Wednesday, 2 February 2011
Editing, rewriting, revising the manuscript...
I have just finished the little tweakings (sounds like an address in Surrey...) on The Coward. They took me a couple of sessions, one at home, and one at the British Library, to get away from the internet, phone, cat and various others.
And no, that does not mean that was all there ever was to do!
I found myself approaching this piece of work differently - it is the first time I have written anything so long, so involved, and the process became very different to my writing of a short story - something that tended to need to be all there in draft form before I tried to bash it into shape at all, or I'd lose something, freedom, flow, air... something.
Over the four/five years it took to write The Coward, I polished as I went. Literally, and obsessively. I would write the opening to a section and worry at it for days, reading it out loud, changing a word here, there, and only when I had it as right as I could, did I go on to write more of that section. The process would begin again - reading the whole thing, as far as I had it, out loud. Smoothing, changing, swapping paragraphs over to see if that made it different, better, worse -before continuing.
Sometimes, this process was very necessary. There were great gaps in writing anything of the novel, thanks to external factors. No - I am not whinging - just explaining my process, to myself as much as anything. And to be able to return to the place I was at creatively became quite a leap, very often.
I found reading out loud, slowly, really listening to the words, the rhythms, helped to ground me in the work over and over again, and was also a necessary part of the editing process.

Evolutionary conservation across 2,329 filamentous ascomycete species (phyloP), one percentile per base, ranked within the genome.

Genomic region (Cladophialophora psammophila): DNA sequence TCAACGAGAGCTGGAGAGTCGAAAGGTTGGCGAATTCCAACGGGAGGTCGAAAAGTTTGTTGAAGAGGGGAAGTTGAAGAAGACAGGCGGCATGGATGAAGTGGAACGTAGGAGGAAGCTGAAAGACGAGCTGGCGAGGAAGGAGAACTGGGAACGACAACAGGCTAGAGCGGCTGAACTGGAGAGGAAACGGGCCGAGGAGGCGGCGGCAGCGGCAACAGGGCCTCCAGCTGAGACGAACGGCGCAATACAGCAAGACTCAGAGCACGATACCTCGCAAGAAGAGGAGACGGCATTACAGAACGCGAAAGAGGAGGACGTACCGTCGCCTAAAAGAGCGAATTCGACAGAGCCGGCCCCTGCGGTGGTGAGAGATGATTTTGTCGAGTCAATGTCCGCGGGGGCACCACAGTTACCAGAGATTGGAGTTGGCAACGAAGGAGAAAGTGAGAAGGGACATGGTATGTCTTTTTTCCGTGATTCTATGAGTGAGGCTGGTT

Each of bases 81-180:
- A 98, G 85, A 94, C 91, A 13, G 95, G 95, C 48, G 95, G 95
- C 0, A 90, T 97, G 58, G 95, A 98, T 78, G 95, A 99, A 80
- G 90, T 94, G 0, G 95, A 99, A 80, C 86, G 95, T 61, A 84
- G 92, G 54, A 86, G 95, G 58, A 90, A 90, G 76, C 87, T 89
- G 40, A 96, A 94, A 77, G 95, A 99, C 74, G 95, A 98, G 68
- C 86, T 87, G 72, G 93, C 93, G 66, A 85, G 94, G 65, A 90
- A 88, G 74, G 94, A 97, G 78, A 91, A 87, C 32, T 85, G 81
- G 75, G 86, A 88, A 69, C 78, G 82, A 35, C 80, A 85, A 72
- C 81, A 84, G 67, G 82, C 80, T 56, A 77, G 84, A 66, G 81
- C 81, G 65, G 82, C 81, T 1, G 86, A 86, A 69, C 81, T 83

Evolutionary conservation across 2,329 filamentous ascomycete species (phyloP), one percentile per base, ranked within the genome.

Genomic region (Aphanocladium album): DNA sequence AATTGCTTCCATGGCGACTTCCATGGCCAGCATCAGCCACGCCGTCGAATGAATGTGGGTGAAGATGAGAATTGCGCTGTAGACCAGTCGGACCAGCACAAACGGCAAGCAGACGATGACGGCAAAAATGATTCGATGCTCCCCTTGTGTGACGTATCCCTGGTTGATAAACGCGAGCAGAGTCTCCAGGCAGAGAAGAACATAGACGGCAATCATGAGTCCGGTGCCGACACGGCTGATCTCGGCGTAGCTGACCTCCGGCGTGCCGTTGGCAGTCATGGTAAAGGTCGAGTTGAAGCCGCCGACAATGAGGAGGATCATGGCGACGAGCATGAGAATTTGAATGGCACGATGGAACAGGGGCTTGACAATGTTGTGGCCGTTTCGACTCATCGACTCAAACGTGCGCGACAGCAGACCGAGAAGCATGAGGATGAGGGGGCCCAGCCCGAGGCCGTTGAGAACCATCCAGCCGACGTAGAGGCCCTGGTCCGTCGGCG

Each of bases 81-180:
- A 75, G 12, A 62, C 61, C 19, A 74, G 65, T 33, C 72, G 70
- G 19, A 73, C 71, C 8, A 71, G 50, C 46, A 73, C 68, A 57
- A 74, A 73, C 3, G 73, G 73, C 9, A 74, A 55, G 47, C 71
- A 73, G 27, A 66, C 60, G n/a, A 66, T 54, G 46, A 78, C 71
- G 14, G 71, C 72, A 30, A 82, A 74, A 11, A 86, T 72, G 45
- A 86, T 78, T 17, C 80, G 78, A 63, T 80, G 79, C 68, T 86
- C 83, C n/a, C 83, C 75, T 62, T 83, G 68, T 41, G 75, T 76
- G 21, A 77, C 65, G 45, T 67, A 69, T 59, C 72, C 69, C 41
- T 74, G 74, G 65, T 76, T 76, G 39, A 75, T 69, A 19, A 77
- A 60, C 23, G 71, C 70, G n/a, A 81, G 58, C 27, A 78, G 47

The first draft was completed at Anam Cara in February 2010... and when I came home, I sent it to the marvellous Maggie Gee, with whom I was working on final polishing, thanks to an Arts Council grant. This was the first time anyone had read the whole manuscript right through, apart from its author.
'About 80% of the way there. Publishable already, but will be so much better if you do this, that and the other...'
That was marvellous to hear.. I was getting there. I have to admit, looking back, that there was a bit of me that wanted to hear, 'This is perfection. No need to do anything, oh a typo on page 234...' but I knew it wasn't, and never would be perfection - but it absolutely HAD to be the best it could be before sending it out to my agent.
The world is tough. If I sent him a 'less than' manuscript, and he had ten pieces of work whose authors had taken the trouble to polish, polish, polish on his desk - see the issue?
So how did I approach the polishing process? Maggie prepared detailed notes, pointing out those places where her response to the book became 'teachery' as opposed to 'readery'. That I understood completely. We would discuss the bigger issues, and I would go off to sort out the solutions. It took a long time - working up to a final read from Maggie in the late summer, a final list of notes, and a couple of weeks in Ireland, chipping and chipping away.
Many times during the process, I would print off the whole book, read it through, trying to keep a distance, treating it as a whole, to see what effect this or that change had on the whole thing. In this way, reading it through again, and again, I picked up more little nits and nats and changed those too.
And by October I had a piece of work I felt was right to send to my agent. The attention to detail, obsessively ironing out the nits, guided by a seasoned, marvellous novelist, (also, incidentally first female Chair of the Royal Society of Literature) paid off. He wanted no revisions, and sent it straight out and the rest is history.
So what tweaks can my editor want? As many as she likes, actually - she is so in tune with the book, I have no qualms about anything, and trust her judgement. But there are so few, thank heavens. The process this time was this - to get Helen's suggestions via email. To read carefully - and sit on them for a few days. Then print out the novel again (!) and consider each suggestion separately. And tweak. Often, all it took was a single phrase added. (But of course, I would always end up reading out loud to make sure the phrase fitted absolutely!)
So the only tip I can end on, is this.
If you are not normally an obsessive personality, there is one time you absolutely must be one. And that is when you are editing a novel.